Quod vides, hominem Arae inisdentem et Deum ligneum voce, manibus, fuste impetentem, pictura est furentis Gentilis, Deo suo vim inferentis: sed maioris rei expressio. Iste colebat domi Idolum ligneum, postulans ab eo, et precibus fatigans ut daret quantum familiae sustentandae vel augendae aeris satis esset. Et quo plus rogabat, eo videbatur res domi angustior, foris parcior. Quid ille? Cum aliquando preces incassum fundere sibi visus esset, in rabiem actus, Deum non iam votis et precibus, sed ferro petit; arrepta securi secat, discerpit, comminuit. Mira res! Cum cadunt frusta et membra huc et illuc percussi Numinis, caput etiam ferro transverberatum concidit, et una cum eo magna vis auri et argenti, quam homo attonitus, furore in gaudium verso, avide rapit, congerit, accumulat; et tum demum ad simulacrum: "Qualis (inquit) Deus es, qui blande rogatus nihil dedisti; coactus, profuse donasti? Iam incipio genium Deorum agnoscere: volunt opportune importune rogari, urgeri, cogi."

Quod vides,
hominem Arae inisdentem
et Deum ligneum
voce, manibus, fuste impetentem,
pictura est furentis Gentilis,
Deo suo vim inferentis:
sed maioris rei expressio.
Iste colebat domi
Idolum ligneum,
postulans ab eo,
et precibus fatigans
ut daret quantum
familiae sustentandae vel augendae
aeris satis esset.
Et quo plus rogabat,
eo videbatur
res domi angustior,
foris parcior.
Quid ille?
Cum aliquando
preces incassum fundere
sibi visus esset,
in rabiem actus,
Deum
non iam votis et precibus,
sed ferro petit;
arrepta securi
secat, discerpit, comminuit.
Mira res!
Cum cadunt frusta et membra
huc et illuc
percussi Numinis,
caput etiam ferro transverberatum
concidit,
et una cum eo
magna vis auri et argenti,
quam
homo attonitus,
furore in gaudium verso,
avide rapit, congerit, accumulat;
et tum demum ad simulacrum:
"Qualis (inquit) Deus es,
qui blande rogatus
nihil dedisti;
coactus,
profuse donasti?
Iam incipio
genium Deorum agnoscere:
volunt opportune
importune rogari, urgeri, cogi."

Here's an illustration for the fable from an edition of Aesop published in 1521 (image source):



Aesop's Fables in Latin now available at Amazon.com.

Tuesday, April 14, 2009

Irenaeus Fabula 6. De Ape et Iove

I'm embarking on a new Latin fable project here at the Latin Via Fables blog: digitizing the 300 fables in the Mithologica sacro-profana, seu florilegium fabularum by P. Irenaeus, published in 1666, which has recently become available at GoogleBooks. For a complete index of the fables in the book, with links to the fables I've digitized so far, check out the Aesopus wiki page at Aesopus.PBwiki.com.

Today's fable is De Ape et Iove, the story of the bee who asked Jupiter for a stinger. In Perry's indexing system, this is Perry 163.

To make reading the fable easier, I've provided a segmented version of the story below.

Apes, cerae artifex, Diis sacra faciens, favum mellis Iovi obtulit. Quod in tantum ei placuit, ut Api Concederet quod, quidquid peteret, obtineret. Illa igitur petiit, ut quisquis hominum ad alveare pro melle furando accederet, stimulo punitus interiret. Displicuit Iovi tam inhumana postulatio, ut cui homo fit, propriae impressione imaginis, illustrior longe et carior. Cum etiam quia ipse caedis humanae vindex est, imo aculeum Api ea lege permisit, ut, si quem pungens aculeum in vulnere linqueret, illico ipsa periret. Ex quo patet quantum a sanguine humano abhorreat Deus, ut illico vindicatum velit.

Apes, cerae artifex,
Diis sacra faciens,
favum mellis
Iovi obtulit.
Quod in tantum ei placuit,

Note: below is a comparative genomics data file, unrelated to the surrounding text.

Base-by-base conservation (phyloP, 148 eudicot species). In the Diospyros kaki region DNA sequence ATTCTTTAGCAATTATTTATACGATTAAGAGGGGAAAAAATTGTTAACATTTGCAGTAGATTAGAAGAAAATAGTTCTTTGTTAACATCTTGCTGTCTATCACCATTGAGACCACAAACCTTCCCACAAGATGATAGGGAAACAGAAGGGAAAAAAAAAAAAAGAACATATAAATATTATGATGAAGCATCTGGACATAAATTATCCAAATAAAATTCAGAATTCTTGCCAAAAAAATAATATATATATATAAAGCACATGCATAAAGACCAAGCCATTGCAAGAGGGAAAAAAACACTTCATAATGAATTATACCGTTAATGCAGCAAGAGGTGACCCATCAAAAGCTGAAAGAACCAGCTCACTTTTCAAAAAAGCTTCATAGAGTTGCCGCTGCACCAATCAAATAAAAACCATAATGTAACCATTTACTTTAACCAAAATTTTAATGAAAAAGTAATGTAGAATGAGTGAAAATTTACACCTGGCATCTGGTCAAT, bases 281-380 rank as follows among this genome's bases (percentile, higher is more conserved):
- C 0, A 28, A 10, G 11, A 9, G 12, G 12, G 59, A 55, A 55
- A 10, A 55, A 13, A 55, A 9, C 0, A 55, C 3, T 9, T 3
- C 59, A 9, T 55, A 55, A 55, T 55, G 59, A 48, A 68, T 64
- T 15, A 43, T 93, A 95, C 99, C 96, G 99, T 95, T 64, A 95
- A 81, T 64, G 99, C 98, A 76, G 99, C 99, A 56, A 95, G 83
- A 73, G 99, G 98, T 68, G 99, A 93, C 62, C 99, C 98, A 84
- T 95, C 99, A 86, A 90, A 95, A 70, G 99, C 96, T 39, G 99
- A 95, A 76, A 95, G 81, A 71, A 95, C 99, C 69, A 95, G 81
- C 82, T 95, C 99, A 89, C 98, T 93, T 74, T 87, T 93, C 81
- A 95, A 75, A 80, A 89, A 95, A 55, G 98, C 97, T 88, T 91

ut Api Concederet
quod, quidquid peteret,
obtineret.
Illa igitur petiit,
ut quisquis hominum
ad alveare
pro melle furando
accederet,
stimulo punitus
interiret.
Displicuit Iovi
tam inhumana postulatio,
ut cui homo fit,
propriae impressione imaginis,
illustrior longe et carior.
Cum etiam quia
ipse
caedis humanae vindex est,
imo
aculeum Api ea lege permisit,
ut,
si quem pungens
aculeum in vulnere linqueret,
illico ipsa periret.
Ex quo patet
quantum
a sanguine humano
abhorreat Deus,
ut illico vindicatum velit.

Here's an illustration for the fable from a 1479 edition of Aesop (image source) - look at that big bee! Ouch!




Aesop's Fables in Latin now available at Amazon.com.

Monday, April 13, 2009

Irenaeus Fabula 5. De Mure et Rana

I'm embarking on a new Latin fable project here at the Latin Via Fables blog: digitizing the 300 fables in the Mithologica sacro-profana, seu florilegium fabularum by P. Irenaeus, published in 1666, which has recently become available at GoogleBooks. For a complete index of the fables in the book, with links to the fables I've digitized so far, check out the Aesopus wiki page at Aesopus.PBwiki.com.

Today's fable is De Mure et Rana, the story of how the frog betrayed the mouse, and the price she paid for it. In Perry's indexing system, this is Perry 384.

To make reading the fable easier, I've provided a segmented version of the story below.

Mus, contracta amicitia cum Rama, eam invitavit ad cenam, in aedibus hominis praedivitis, ubi, cum non solum ciborum copia sed et delectus suppeteret, dixit Ranae, "Epulare, bibe, comede, amica mea." Post aliquot dies Rana, ut vicem gratitudinis redderet, Murem invitavit apud se; morabatur autem in arboris trunco, media in palude. Quo cum Mus, non nisi natando, accedere posset, "Sine (inquit Rana) ut filo pedem tuum meo alligem." Quo facto, saltant ambo in aquam. Rana, amicitiae et hospitalitatis oblita, in profundum prosiluit, pereunte in aquis Mure. Qui moriens dixisse fertur: "O perfida et ingrata bestia! Quando tu mihi causa mortis es, scito me non inultum fore, sed a potentiori brevi vindicatum iri." Quod cito probavit eventus: nam praetervolans Aquila, Murem conspicatus super aquas fluitantem, ungue praehendit, simulque Ranam, filo adhaerentem, asportavit, et utrumque devoravit, Diis sanguinem innoxium noxio vindicantibus.

Mus,
contracta amicitia cum Rama,
eam invitavit ad cenam,
in aedibus hominis praedivitis,
ubi,
cum non solum ciborum copia
sed et delectus suppeteret,
dixit Ranae,